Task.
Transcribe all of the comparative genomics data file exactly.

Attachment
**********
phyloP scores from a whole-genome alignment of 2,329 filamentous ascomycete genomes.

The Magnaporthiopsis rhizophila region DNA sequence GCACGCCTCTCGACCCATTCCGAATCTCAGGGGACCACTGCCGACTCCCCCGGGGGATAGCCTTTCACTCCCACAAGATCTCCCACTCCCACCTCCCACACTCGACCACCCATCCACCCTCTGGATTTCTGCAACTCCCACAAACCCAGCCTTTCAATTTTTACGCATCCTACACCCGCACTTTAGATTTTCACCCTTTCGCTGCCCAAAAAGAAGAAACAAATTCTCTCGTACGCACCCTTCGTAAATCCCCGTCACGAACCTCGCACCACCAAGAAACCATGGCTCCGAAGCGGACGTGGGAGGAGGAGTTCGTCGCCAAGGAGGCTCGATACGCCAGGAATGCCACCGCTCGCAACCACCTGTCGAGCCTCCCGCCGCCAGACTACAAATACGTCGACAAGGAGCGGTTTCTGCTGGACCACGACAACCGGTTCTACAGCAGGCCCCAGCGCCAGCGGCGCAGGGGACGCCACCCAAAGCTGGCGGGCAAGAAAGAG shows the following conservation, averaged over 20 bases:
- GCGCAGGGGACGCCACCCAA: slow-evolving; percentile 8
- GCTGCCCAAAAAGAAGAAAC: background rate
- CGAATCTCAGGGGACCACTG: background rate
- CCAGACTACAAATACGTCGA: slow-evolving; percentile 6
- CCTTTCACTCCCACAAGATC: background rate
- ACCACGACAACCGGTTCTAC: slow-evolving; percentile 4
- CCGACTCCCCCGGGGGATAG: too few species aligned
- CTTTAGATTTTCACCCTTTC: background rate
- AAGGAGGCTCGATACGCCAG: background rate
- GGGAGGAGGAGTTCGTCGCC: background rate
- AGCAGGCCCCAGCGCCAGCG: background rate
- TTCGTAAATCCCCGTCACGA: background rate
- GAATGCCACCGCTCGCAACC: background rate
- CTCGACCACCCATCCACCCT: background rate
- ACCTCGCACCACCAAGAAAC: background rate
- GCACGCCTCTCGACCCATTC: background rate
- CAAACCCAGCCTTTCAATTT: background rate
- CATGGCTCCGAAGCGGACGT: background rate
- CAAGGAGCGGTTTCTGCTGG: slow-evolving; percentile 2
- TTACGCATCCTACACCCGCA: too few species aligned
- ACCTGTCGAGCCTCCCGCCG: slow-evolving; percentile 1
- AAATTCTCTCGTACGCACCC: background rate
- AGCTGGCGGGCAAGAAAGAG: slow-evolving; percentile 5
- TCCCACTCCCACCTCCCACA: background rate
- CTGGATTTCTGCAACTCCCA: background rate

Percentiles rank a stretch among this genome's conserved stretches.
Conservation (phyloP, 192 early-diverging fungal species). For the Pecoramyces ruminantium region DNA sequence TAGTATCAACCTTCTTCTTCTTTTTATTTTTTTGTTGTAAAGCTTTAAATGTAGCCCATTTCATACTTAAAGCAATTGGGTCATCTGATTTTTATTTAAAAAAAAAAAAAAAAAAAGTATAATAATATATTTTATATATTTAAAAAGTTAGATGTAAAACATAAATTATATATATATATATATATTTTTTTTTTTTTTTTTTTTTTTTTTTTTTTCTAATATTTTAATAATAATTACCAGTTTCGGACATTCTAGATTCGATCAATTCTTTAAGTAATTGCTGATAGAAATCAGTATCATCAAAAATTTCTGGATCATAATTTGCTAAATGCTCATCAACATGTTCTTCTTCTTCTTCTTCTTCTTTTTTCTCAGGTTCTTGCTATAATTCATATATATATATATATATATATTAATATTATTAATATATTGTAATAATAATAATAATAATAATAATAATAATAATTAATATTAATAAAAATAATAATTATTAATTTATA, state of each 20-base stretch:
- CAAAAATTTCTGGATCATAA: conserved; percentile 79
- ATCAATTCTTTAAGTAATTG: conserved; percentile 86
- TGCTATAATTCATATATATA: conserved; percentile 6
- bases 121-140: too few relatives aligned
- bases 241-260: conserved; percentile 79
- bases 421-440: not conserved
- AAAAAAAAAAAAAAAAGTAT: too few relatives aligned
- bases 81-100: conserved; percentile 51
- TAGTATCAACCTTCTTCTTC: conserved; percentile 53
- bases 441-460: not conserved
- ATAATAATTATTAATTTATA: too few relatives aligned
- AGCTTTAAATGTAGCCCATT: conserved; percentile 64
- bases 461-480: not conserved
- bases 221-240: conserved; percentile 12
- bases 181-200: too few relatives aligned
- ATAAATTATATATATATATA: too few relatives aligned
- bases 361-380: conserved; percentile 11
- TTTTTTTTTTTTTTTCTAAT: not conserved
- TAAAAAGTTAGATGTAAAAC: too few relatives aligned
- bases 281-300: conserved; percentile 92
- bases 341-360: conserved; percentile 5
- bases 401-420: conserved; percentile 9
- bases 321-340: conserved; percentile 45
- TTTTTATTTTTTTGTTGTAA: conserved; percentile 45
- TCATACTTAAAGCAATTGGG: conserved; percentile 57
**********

phyloP scores from a whole-genome alignment of 2,329 filamentous ascomycete genomes.

The Magnaporthiopsis rhizophila region DNA sequence GCACGCCTCTCGACCCATTCCGAATCTCAGGGGACCACTGCCGACTCCCCCGGGGGATAGCCTTTCACTCCCACAAGATCTCCCACTCCCACCTCCCACACTCGACCACCCATCCACCCTCTGGATTTCTGCAACTCCCACAAACCCAGCCTTTCAATTTTTACGCATCCTACACCCGCACTTTAGATTTTCACCCTTTCGCTGCCCAAAAAGAAGAAACAAATTCTCTCGTACGCACCCTTCGTAAATCCCCGTCACGAACCTCGCACCACCAAGAAACCATGGCTCCGAAGCGGACGTGGGAGGAGGAGTTCGTCGCCAAGGAGGCTCGATACGCCAGGAATGCCACCGCTCGCAACCACCTGTCGAGCCTCCCGCCGCCAGACTACAAATACGTCGACAAGGAGCGGTTTCTGCTGGACCACGACAACCGGTTCTACAGCAGGCCCCAGCGCCAGCGGCGCAGGGGACGCCACCCAAAGCTGGCGGGCAAGAAAGAG shows the following conservation, averaged over 20 bases:
- GCGCAGGGGACGCCACCCAA: slow-evolving; percentile 8
- GCTGCCCAAAAAGAAGAAAC: background rate
- CGAATCTCAGGGGACCACTG: background rate
- CCAGACTACAAATACGTCGA: slow-evolving; percentile 6
- CCTTTCACTCCCACAAGATC: background rate
- ACCACGACAACCGGTTCTAC: slow-evolving; percentile 4
- CCGACTCCCCCGGGGGATAG: too few species aligned
- CTTTAGATTTTCACCCTTTC: background rate
- AAGGAGGCTCGATACGCCAG: background rate
- GGGAGGAGGAGTTCGTCGCC: background rate
- AGCAGGCCCCAGCGCCAGCG: background rate
- TTCGTAAATCCCCGTCACGA: background rate
- GAATGCCACCGCTCGCAACC: background rate
- CTCGACCACCCATCCACCCT: background rate
- ACCTCGCACCACCAAGAAAC: background rate
- GCACGCCTCTCGACCCATTC: background rate
- CAAACCCAGCCTTTCAATTT: background rate
- CATGGCTCCGAAGCGGACGT: background rate
- CAAGGAGCGGTTTCTGCTGG: slow-evolving; percentile 2
- TTACGCATCCTACACCCGCA: too few species aligned
- ACCTGTCGAGCCTCCCGCCG: slow-evolving; percentile 1
- AAATTCTCTCGTACGCACCC: background rate
- AGCTGGCGGGCAAGAAAGAG: slow-evolving; percentile 5
- TCCCACTCCCACCTCCCACA: background rate
- CTGGATTTCTGCAACTCCCA: background rate

Percentiles rank a stretch among this genome's conserved stretches.
Conservation (phyloP, 192 early-diverging fungal species). For the Pecoramyces ruminantium region DNA sequence TAGTATCAACCTTCTTCTTCTTTTTATTTTTTTGTTGTAAAGCTTTAAATGTAGCCCATTTCATACTTAAAGCAATTGGGTCATCTGATTTTTATTTAAAAAAAAAAAAAAAAAAAGTATAATAATATATTTTATATATTTAAAAAGTTAGATGTAAAACATAAATTATATATATATATATATATTTTTTTTTTTTTTTTTTTTTTTTTTTTTTTCTAATATTTTAATAATAATTACCAGTTTCGGACATTCTAGATTCGATCAATTCTTTAAGTAATTGCTGATAGAAATCAGTATCATCAAAAATTTCTGGATCATAATTTGCTAAATGCTCATCAACATGTTCTTCTTCTTCTTCTTCTTCTTTTTTCTCAGGTTCTTGCTATAATTCATATATATATATATATATATATTAATATTATTAATATATTGTAATAATAATAATAATAATAATAATAATAATAATTAATATTAATAAAAATAATAATTATTAATTTATA, state of each 20-base stretch:
- CAAAAATTTCTGGATCATAA: conserved; percentile 79
- ATCAATTCTTTAAGTAATTG: conserved; percentile 86
- TGCTATAATTCATATATATA: conserved; percentile 6
- bases 121-140: too few relatives aligned
- bases 241-260: conserved; percentile 79
- bases 421-440: not conserved
- AAAAAAAAAAAAAAAAGTAT: too few relatives aligned
- bases 81-100: conserved; percentile 51
- TAGTATCAACCTTCTTCTTC: conserved; percentile 53
- bases 441-460: not conserved
- ATAATAATTATTAATTTATA: too few relatives aligned
- AGCTTTAAATGTAGCCCATT: conserved; percentile 64
- bases 461-480: not conserved
- bases 221-240: conserved; percentile 12
- bases 181-200: too few relatives aligned
- ATAAATTATATATATATATA: too few relatives aligned
- bases 361-380: conserved; percentile 11
- TTTTTTTTTTTTTTTCTAAT: not conserved
- TAAAAAGTTAGATGTAAAAC: too few relatives aligned
- bases 281-300: conserved; percentile 92
- bases 341-360: conserved; percentile 5
- bases 401-420: conserved; percentile 9
- bases 321-340: conserved; percentile 45
- TTTTTATTTTTTTGTTGTAA: conserved; percentile 45
- TCATACTTAAAGCAATTGGG: conserved; percentile 57